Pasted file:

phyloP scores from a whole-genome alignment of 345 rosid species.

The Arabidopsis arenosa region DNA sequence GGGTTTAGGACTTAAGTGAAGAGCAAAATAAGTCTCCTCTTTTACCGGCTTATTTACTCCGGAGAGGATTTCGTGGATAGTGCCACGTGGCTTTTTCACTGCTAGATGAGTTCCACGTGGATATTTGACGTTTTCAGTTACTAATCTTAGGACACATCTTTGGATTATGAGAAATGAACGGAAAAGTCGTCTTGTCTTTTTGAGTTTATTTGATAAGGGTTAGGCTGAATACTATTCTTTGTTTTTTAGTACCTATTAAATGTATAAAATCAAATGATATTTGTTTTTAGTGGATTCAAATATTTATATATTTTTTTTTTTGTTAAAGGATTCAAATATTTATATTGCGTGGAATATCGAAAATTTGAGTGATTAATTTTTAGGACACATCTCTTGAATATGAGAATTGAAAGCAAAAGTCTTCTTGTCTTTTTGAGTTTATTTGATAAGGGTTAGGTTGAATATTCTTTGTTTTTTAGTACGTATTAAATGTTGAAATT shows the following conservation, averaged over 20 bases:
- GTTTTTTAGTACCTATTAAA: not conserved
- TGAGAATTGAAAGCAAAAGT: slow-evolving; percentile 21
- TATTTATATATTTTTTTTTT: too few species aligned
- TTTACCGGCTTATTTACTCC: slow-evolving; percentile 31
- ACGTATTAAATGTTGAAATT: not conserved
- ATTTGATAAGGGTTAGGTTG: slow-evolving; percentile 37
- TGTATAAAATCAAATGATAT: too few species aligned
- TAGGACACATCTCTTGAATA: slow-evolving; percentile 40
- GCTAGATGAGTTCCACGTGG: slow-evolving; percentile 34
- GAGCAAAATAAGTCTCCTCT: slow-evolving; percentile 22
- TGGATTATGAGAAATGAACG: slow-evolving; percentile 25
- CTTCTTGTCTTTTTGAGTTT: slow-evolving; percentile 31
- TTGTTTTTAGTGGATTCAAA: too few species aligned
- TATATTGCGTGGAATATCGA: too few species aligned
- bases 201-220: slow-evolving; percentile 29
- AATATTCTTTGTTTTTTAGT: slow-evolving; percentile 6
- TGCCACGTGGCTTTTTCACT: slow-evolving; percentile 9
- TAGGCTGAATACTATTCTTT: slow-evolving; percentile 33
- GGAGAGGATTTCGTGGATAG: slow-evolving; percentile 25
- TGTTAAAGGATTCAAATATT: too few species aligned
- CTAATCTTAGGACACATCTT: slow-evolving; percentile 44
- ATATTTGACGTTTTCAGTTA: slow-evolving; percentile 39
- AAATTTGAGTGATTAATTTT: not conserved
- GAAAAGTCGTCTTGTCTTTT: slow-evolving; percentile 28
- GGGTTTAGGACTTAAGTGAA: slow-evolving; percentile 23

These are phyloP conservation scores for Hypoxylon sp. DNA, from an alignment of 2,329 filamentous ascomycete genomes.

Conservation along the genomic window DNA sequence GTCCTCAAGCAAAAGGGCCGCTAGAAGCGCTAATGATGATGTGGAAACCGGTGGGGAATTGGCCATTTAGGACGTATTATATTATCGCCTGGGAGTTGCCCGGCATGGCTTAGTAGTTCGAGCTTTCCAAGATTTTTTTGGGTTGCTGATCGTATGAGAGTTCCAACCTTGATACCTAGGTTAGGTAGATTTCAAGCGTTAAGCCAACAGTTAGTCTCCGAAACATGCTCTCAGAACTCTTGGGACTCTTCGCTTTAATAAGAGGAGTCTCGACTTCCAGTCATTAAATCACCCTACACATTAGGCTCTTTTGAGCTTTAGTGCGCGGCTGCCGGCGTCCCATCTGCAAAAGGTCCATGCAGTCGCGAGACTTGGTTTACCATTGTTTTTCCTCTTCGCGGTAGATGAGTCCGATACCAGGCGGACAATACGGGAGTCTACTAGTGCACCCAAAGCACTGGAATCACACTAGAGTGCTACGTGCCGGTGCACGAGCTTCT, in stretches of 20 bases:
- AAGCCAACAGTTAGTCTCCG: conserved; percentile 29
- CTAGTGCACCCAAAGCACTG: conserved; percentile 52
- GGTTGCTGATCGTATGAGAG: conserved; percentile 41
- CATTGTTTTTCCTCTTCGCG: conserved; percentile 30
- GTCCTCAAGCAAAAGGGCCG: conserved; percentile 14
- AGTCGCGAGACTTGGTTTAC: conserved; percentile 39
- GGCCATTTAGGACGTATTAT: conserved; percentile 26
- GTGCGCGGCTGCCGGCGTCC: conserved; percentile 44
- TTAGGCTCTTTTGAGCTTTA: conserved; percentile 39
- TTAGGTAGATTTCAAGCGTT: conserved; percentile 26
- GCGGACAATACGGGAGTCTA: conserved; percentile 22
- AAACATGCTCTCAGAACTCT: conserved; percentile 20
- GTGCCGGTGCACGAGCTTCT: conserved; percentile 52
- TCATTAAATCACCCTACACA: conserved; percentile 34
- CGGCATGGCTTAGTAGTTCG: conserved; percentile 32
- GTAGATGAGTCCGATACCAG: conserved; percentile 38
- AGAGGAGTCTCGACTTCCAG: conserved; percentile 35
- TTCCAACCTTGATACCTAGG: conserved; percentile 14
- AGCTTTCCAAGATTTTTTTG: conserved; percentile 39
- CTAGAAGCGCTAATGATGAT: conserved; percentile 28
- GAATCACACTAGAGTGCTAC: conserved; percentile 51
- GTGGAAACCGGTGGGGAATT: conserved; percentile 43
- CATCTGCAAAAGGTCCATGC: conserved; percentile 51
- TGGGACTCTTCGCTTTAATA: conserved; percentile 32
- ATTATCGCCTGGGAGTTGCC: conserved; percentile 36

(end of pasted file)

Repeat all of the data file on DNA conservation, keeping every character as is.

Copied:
phyloP scores from a whole-genome alignment of 345 rosid species.

The Arabidopsis arenosa region DNA sequence GGGTTTAGGACTTAAGTGAAGAGCAAAATAAGTCTCCTCTTTTACCGGCTTATTTACTCCGGAGAGGATTTCGTGGATAGTGCCACGTGGCTTTTTCACTGCTAGATGAGTTCCACGTGGATATTTGACGTTTTCAGTTACTAATCTTAGGACACATCTTTGGATTATGAGAAATGAACGGAAAAGTCGTCTTGTCTTTTTGAGTTTATTTGATAAGGGTTAGGCTGAATACTATTCTTTGTTTTTTAGTACCTATTAAATGTATAAAATCAAATGATATTTGTTTTTAGTGGATTCAAATATTTATATATTTTTTTTTTTGTTAAAGGATTCAAATATTTATATTGCGTGGAATATCGAAAATTTGAGTGATTAATTTTTAGGACACATCTCTTGAATATGAGAATTGAAAGCAAAAGTCTTCTTGTCTTTTTGAGTTTATTTGATAAGGGTTAGGTTGAATATTCTTTGTTTTTTAGTACGTATTAAATGTTGAAATT shows the following conservation, averaged over 20 bases:
- GTTTTTTAGTACCTATTAAA: not conserved
- TGAGAATTGAAAGCAAAAGT: slow-evolving; percentile 21
- TATTTATATATTTTTTTTTT: too few species aligned
- TTTACCGGCTTATTTACTCC: slow-evolving; percentile 31
- ACGTATTAAATGTTGAAATT: not conserved
- ATTTGATAAGGGTTAGGTTG: slow-evolving; percentile 37
- TGTATAAAATCAAATGATAT: too few species aligned
- TAGGACACATCTCTTGAATA: slow-evolving; percentile 40
- GCTAGATGAGTTCCACGTGG: slow-evolving; percentile 34
- GAGCAAAATAAGTCTCCTCT: slow-evolving; percentile 22
- TGGATTATGAGAAATGAACG: slow-evolving; percentile 25
- CTTCTTGTCTTTTTGAGTTT: slow-evolving; percentile 31
- TTGTTTTTAGTGGATTCAAA: too few species aligned
- TATATTGCGTGGAATATCGA: too few species aligned
- bases 201-220: slow-evolving; percentile 29
- AATATTCTTTGTTTTTTAGT: slow-evolving; percentile 6
- TGCCACGTGGCTTTTTCACT: slow-evolving; percentile 9
- TAGGCTGAATACTATTCTTT: slow-evolving; percentile 33
- GGAGAGGATTTCGTGGATAG: slow-evolving; percentile 25
- TGTTAAAGGATTCAAATATT: too few species aligned
- CTAATCTTAGGACACATCTT: slow-evolving; percentile 44
- ATATTTGACGTTTTCAGTTA: slow-evolving; percentile 39
- AAATTTGAGTGATTAATTTT: not conserved
- GAAAAGTCGTCTTGTCTTTT: slow-evolving; percentile 28
- GGGTTTAGGACTTAAGTGAA: slow-evolving; percentile 23

These are phyloP conservation scores for Hypoxylon sp. DNA, from an alignment of 2,329 filamentous ascomycete genomes.

Conservation along the genomic window DNA sequence GTCCTCAAGCAAAAGGGCCGCTAGAAGCGCTAATGATGATGTGGAAACCGGTGGGGAATTGGCCATTTAGGACGTATTATATTATCGCCTGGGAGTTGCCCGGCATGGCTTAGTAGTTCGAGCTTTCCAAGATTTTTTTGGGTTGCTGATCGTATGAGAGTTCCAACCTTGATACCTAGGTTAGGTAGATTTCAAGCGTTAAGCCAACAGTTAGTCTCCGAAACATGCTCTCAGAACTCTTGGGACTCTTCGCTTTAATAAGAGGAGTCTCGACTTCCAGTCATTAAATCACCCTACACATTAGGCTCTTTTGAGCTTTAGTGCGCGGCTGCCGGCGTCCCATCTGCAAAAGGTCCATGCAGTCGCGAGACTTGGTTTACCATTGTTTTTCCTCTTCGCGGTAGATGAGTCCGATACCAGGCGGACAATACGGGAGTCTACTAGTGCACCCAAAGCACTGGAATCACACTAGAGTGCTACGTGCCGGTGCACGAGCTTCT, in stretches of 20 bases:
- AAGCCAACAGTTAGTCTCCG: conserved; percentile 29
- CTAGTGCACCCAAAGCACTG: conserved; percentile 52
- GGTTGCTGATCGTATGAGAG: conserved; percentile 41
- CATTGTTTTTCCTCTTCGCG: conserved; percentile 30
- GTCCTCAAGCAAAAGGGCCG: conserved; percentile 14
- AGTCGCGAGACTTGGTTTAC: conserved; percentile 39
- GGCCATTTAGGACGTATTAT: conserved; percentile 26
- GTGCGCGGCTGCCGGCGTCC: conserved; percentile 44
- TTAGGCTCTTTTGAGCTTTA: conserved; percentile 39
- TTAGGTAGATTTCAAGCGTT: conserved; percentile 26
- GCGGACAATACGGGAGTCTA: conserved; percentile 22
- AAACATGCTCTCAGAACTCT: conserved; percentile 20
- GTGCCGGTGCACGAGCTTCT: conserved; percentile 52
- TCATTAAATCACCCTACACA: conserved; percentile 34
- CGGCATGGCTTAGTAGTTCG: conserved; percentile 32
- GTAGATGAGTCCGATACCAG: conserved; percentile 38
- AGAGGAGTCTCGACTTCCAG: conserved; percentile 35
- TTCCAACCTTGATACCTAGG: conserved; percentile 14
- AGCTTTCCAAGATTTTTTTG: conserved; percentile 39
- CTAGAAGCGCTAATGATGAT: conserved; percentile 28
- GAATCACACTAGAGTGCTAC: conserved; percentile 51
- GTGGAAACCGGTGGGGAATT: conserved; percentile 43
- CATCTGCAAAAGGTCCATGC: conserved; percentile 51
- TGGGACTCTTCGCTTTAATA: conserved; percentile 32
- ATTATCGCCTGGGAGTTGCC: conserved; percentile 36